Corned beef and Beethoven, a hash-up

Ode to joy

When I was in Phoenix recently for a radio conference, I wanted to escape the hotel for breakfast. I walked across the street to a rough-hewn restaurant where corned beef hash was on the menu. And so, I set my chin and nodded the chin-set nod of the optimist. At first, I thought, No, hash is either too dry or too greasy, edible only by way of poached egg, or ketchup, or by washing it down with coffee.

Greater than the sum of its parts. (Photo by Joy via Creative Commons/Flickr)

But, the adventurous southwest stoking my optimism, I ordered the hash. While waiting for its arrival, I looked blankly through the menu at everything I could have ordered. Pancake stacks, slices of French toast, and heaps of huevos rancheros mocked me.

Then I looked up.

The kitchen door opened and the waitress, backlit by fluorescence and haloed by steam, walked toward me carrying a plate. The glow from the kitchen suffused the room and lingered. The faces of other hotel escapees slowly turned as they followed the plate. A couple reached across their breakfasts and lightly clasped hands. Boz Scaggs, singing “Look What You’ve Done to Me” over the sound system, dropped to a whisper. The waitress approached, stopped, lowered the dish, and placed it silently in front of me, as an offering.

Bless this mess

You think I am exaggerating, but I am telling you, I noticed all this and noticed that I was noticing this. I mouthed, “Thank you,” but I do not know if the words came out. I beheld my breakfast. I glanced up just to catch her smiling as she turned.

The onions in a medium chop were on the cusp of translucence, shining with the bright dreams of youth. The potatoes were what potatoes always might be, but rarely are. Not dry, not oily, not hard, not mushy, they were fully and softly potatoes, luscious.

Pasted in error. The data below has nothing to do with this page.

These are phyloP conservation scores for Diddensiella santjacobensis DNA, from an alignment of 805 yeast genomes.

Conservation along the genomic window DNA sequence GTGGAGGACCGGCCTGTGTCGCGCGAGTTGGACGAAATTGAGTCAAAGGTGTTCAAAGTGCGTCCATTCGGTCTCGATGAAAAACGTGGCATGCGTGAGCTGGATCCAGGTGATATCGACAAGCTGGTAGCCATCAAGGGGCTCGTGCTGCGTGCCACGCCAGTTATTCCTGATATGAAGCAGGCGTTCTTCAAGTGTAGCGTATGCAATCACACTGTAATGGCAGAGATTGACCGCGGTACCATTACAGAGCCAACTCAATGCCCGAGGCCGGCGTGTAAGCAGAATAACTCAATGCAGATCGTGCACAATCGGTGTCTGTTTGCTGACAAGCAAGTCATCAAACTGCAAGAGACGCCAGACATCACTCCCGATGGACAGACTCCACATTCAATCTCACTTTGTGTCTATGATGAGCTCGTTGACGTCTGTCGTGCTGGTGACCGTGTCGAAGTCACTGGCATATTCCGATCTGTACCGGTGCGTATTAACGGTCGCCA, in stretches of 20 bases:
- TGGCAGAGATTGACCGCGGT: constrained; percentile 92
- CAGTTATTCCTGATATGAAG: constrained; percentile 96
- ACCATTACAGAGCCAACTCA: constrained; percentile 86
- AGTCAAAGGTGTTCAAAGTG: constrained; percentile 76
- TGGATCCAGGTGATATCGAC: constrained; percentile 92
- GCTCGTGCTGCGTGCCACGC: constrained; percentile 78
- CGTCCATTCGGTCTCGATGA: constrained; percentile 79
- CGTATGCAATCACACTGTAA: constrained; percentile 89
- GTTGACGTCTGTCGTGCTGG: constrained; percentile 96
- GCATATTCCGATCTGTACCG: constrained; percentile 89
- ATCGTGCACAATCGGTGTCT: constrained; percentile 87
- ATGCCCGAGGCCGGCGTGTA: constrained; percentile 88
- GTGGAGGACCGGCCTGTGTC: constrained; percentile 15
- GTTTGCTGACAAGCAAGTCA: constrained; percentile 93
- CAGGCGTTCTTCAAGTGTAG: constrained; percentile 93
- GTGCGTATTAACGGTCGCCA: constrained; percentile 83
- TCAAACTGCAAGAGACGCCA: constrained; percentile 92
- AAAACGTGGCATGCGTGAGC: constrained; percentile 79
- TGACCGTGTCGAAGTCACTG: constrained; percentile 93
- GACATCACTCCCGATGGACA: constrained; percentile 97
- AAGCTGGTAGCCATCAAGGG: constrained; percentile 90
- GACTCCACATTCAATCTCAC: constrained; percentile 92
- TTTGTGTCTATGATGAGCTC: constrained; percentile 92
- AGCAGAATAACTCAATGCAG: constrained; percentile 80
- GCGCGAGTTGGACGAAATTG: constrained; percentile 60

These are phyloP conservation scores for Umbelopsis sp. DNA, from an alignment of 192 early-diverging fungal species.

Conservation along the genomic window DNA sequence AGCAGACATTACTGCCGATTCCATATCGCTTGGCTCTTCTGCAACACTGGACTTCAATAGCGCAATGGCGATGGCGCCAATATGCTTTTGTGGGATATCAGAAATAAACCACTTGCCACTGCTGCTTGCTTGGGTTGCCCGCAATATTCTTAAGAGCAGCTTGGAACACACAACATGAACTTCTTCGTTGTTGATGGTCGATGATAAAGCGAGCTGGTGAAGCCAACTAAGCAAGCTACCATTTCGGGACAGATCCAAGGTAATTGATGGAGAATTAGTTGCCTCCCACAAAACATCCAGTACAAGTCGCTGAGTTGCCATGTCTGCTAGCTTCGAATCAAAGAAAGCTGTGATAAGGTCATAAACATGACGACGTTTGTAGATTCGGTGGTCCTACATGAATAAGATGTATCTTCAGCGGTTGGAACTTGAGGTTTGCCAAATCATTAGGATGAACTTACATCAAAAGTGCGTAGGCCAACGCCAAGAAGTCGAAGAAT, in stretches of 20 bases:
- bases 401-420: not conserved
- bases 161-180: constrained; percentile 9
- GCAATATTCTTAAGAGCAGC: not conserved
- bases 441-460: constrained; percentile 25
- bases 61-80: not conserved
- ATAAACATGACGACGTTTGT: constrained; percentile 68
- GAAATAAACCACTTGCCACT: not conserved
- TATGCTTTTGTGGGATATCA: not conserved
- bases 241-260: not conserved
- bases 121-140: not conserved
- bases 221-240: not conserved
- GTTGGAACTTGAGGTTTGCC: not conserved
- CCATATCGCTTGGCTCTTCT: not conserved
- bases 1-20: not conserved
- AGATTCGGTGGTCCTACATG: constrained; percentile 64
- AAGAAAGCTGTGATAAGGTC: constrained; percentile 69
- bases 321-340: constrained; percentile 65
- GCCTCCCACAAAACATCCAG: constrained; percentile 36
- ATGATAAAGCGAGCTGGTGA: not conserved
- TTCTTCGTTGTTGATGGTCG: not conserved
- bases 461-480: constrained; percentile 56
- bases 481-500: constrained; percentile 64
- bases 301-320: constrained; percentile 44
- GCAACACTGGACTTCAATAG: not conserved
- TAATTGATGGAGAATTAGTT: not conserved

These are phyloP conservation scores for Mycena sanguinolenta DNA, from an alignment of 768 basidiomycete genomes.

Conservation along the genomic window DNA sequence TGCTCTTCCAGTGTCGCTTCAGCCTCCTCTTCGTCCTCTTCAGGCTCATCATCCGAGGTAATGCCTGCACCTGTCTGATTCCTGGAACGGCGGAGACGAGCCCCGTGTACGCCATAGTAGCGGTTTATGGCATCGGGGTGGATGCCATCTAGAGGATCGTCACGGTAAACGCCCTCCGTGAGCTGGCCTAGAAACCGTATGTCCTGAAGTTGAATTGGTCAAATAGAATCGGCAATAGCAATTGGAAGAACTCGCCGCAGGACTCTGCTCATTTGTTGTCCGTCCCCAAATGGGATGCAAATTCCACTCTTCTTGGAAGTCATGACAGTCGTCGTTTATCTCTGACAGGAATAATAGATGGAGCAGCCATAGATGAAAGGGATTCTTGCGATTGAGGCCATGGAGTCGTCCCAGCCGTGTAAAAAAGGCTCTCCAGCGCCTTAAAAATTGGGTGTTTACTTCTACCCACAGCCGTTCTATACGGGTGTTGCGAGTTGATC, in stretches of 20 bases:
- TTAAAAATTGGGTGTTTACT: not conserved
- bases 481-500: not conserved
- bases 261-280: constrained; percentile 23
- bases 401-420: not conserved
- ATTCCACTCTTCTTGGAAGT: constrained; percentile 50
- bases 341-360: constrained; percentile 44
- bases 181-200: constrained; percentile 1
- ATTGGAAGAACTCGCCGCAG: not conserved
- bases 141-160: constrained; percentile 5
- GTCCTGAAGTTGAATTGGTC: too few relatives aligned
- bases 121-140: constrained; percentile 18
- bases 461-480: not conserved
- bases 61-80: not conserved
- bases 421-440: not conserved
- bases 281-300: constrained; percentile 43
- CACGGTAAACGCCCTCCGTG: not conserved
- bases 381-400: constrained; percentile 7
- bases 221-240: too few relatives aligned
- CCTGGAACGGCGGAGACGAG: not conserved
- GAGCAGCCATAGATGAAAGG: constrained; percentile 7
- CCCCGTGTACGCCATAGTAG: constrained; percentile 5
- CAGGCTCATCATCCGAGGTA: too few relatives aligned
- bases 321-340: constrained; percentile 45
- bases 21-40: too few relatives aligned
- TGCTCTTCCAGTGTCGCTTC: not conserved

And then, the meat. We take for granted that corned beef hash is made from corned beef, but the Ding an sich is lost, always lost. This, however, this corned beef, was sliced into strips, and gently laid to one side. Bite-sized, they were fried, their edges crisp, their demeanor Buddha-like, their immanence ever present.

I stared at the plate, and, giving thanks with eyes open, bemusedly reached for my fork. I gently pierced one strip of the meat, put it into my mouth, and an entire life of breakfasts swooped me through years and decades and fixed me into that moment. Joy made room for discernment as I tried to enunciate why this was better than any hash I had ever eaten.

The heavens are telling

Again, you will think I am overselling, but I thought of Beethoven and his “Die Ehre Gottes aus der Natur.” We know it in English often as “The Heavens Are Telling.” Not to be confused with Haydn’s “The Heavens are Telling” from The Creation. Here is Beethoven’s:

I am serious. Beethoven came to my mind.

Beethoven gets to essentials quicker than any other composer. This is his greatness, and this is our problem. Beethoven is essential, but he is not pretty. He doesn’t entice us with the voluptuousness of Tchaikovsky, the wit of Mozart, the gravity of Bach, the warmth of Brahms — other composers we probably loved before Beethoven. No, he sticks his big saucer of a face into our business. His wild mane of hair pushed straight back looks as if he just forced his way, grunting, through a wind tunnel. We always hear that Beethoven is great, and we always say, “Yes, of course,” but our heart isn’t in it, not at first.